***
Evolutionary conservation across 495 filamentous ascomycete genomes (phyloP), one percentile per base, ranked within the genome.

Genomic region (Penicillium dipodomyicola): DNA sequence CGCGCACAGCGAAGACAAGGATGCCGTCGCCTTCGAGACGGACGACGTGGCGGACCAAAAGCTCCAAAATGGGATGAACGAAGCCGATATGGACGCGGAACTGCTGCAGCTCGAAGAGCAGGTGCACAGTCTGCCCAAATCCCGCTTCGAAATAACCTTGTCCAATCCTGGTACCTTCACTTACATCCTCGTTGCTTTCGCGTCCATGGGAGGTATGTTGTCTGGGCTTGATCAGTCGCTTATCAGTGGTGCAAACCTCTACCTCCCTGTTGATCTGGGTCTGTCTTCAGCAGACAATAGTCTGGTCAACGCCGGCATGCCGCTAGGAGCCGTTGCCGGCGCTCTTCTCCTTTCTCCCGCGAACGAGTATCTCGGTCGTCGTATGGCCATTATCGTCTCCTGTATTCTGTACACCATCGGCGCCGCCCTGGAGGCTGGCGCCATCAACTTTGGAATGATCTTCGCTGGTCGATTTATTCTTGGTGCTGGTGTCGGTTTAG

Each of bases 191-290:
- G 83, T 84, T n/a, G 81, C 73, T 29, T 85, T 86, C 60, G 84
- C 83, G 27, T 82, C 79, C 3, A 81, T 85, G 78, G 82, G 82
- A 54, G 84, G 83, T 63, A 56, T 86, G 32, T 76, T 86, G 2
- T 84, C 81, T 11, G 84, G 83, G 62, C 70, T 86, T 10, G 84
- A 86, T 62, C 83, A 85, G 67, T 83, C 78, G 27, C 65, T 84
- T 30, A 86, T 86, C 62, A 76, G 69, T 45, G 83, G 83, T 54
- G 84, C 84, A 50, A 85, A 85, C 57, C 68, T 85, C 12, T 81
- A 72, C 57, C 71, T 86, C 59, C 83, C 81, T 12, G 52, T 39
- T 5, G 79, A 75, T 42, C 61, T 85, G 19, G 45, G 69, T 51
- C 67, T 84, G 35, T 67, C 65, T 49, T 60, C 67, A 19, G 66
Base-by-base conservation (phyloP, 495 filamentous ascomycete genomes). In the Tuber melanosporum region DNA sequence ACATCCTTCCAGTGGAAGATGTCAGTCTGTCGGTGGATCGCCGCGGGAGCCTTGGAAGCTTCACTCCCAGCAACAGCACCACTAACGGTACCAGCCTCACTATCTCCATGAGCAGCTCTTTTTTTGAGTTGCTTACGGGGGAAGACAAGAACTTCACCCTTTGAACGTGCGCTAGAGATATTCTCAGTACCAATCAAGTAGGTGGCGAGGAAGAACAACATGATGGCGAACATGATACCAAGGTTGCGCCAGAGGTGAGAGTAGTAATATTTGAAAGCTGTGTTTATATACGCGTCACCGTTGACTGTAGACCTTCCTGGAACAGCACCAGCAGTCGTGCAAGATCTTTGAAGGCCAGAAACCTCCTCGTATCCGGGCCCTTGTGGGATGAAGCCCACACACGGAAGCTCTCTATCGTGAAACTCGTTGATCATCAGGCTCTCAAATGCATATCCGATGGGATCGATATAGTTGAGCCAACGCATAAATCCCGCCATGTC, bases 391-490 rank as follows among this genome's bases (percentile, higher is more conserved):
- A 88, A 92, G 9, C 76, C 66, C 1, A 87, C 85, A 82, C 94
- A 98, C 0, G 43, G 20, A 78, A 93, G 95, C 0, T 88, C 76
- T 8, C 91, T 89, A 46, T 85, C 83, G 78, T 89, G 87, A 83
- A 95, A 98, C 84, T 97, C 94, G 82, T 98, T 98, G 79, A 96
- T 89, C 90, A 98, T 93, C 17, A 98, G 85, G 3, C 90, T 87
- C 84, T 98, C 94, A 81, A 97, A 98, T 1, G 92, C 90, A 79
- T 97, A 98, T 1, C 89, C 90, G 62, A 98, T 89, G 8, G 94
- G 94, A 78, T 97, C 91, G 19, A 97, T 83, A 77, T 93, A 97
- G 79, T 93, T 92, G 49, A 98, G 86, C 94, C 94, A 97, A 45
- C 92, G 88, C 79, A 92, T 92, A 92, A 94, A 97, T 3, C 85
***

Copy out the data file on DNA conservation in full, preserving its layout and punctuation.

Evolutionary conservation across 495 filamentous ascomycete genomes (phyloP), one percentile per base, ranked within the genome.

Genomic region (Penicillium dipodomyicola): DNA sequence CGCGCACAGCGAAGACAAGGATGCCGTCGCCTTCGAGACGGACGACGTGGCGGACCAAAAGCTCCAAAATGGGATGAACGAAGCCGATATGGACGCGGAACTGCTGCAGCTCGAAGAGCAGGTGCACAGTCTGCCCAAATCCCGCTTCGAAATAACCTTGTCCAATCCTGGTACCTTCACTTACATCCTCGTTGCTTTCGCGTCCATGGGAGGTATGTTGTCTGGGCTTGATCAGTCGCTTATCAGTGGTGCAAACCTCTACCTCCCTGTTGATCTGGGTCTGTCTTCAGCAGACAATAGTCTGGTCAACGCCGGCATGCCGCTAGGAGCCGTTGCCGGCGCTCTTCTCCTTTCTCCCGCGAACGAGTATCTCGGTCGTCGTATGGCCATTATCGTCTCCTGTATTCTGTACACCATCGGCGCCGCCCTGGAGGCTGGCGCCATCAACTTTGGAATGATCTTCGCTGGTCGATTTATTCTTGGTGCTGGTGTCGGTTTAG

Each of bases 191-290:
- G 83, T 84, T n/a, G 81, C 73, T 29, T 85, T 86, C 60, G 84
- C 83, G 27, T 82, C 79, C 3, A 81, T 85, G 78, G 82, G 82
- A 54, G 84, G 83, T 63, A 56, T 86, G 32, T 76, T 86, G 2
- T 84, C 81, T 11, G 84, G 83, G 62, C 70, T 86, T 10, G 84
- A 86, T 62, C 83, A 85, G 67, T 83, C 78, G 27, C 65, T 84
- T 30, A 86, T 86, C 62, A 76, G 69, T 45, G 83, G 83, T 54
- G 84, C 84, A 50, A 85, A 85, C 57, C 68, T 85, C 12, T 81
- A 72, C 57, C 71, T 86, C 59, C 83, C 81, T 12, G 52, T 39
- T 5, G 79, A 75, T 42, C 61, T 85, G 19, G 45, G 69, T 51
- C 67, T 84, G 35, T 67, C 65, T 49, T 60, C 67, A 19, G 66
Base-by-base conservation (phyloP, 495 filamentous ascomycete genomes). In the Tuber melanosporum region DNA sequence ACATCCTTCCAGTGGAAGATGTCAGTCTGTCGGTGGATCGCCGCGGGAGCCTTGGAAGCTTCACTCCCAGCAACAGCACCACTAACGGTACCAGCCTCACTATCTCCATGAGCAGCTCTTTTTTTGAGTTGCTTACGGGGGAAGACAAGAACTTCACCCTTTGAACGTGCGCTAGAGATATTCTCAGTACCAATCAAGTAGGTGGCGAGGAAGAACAACATGATGGCGAACATGATACCAAGGTTGCGCCAGAGGTGAGAGTAGTAATATTTGAAAGCTGTGTTTATATACGCGTCACCGTTGACTGTAGACCTTCCTGGAACAGCACCAGCAGTCGTGCAAGATCTTTGAAGGCCAGAAACCTCCTCGTATCCGGGCCCTTGTGGGATGAAGCCCACACACGGAAGCTCTCTATCGTGAAACTCGTTGATCATCAGGCTCTCAAATGCATATCCGATGGGATCGATATAGTTGAGCCAACGCATAAATCCCGCCATGTC, bases 391-490 rank as follows among this genome's bases (percentile, higher is more conserved):
- A 88, A 92, G 9, C 76, C 66, C 1, A 87, C 85, A 82, C 94
- A 98, C 0, G 43, G 20, A 78, A 93, G 95, C 0, T 88, C 76
- T 8, C 91, T 89, A 46, T 85, C 83, G 78, T 89, G 87, A 83
- A 95, A 98, C 84, T 97, C 94, G 82, T 98, T 98, G 79, A 96
- T 89, C 90, A 98, T 93, C 17, A 98, G 85, G 3, C 90, T 87
- C 84, T 98, C 94, A 81, A 97, A 98, T 1, G 92, C 90, A 79
- T 97, A 98, T 1, C 89, C 90, G 62, A 98, T 89, G 8, G 94
- G 94, A 78, T 97, C 91, G 19, A 97, T 83, A 77, T 93, A 97
- G 79, T 93, T 92, G 49, A 98, G 86, C 94, C 94, A 97, A 45
- C 92, G 88, C 79, A 92, T 92, A 92, A 94, A 97, T 3, C 85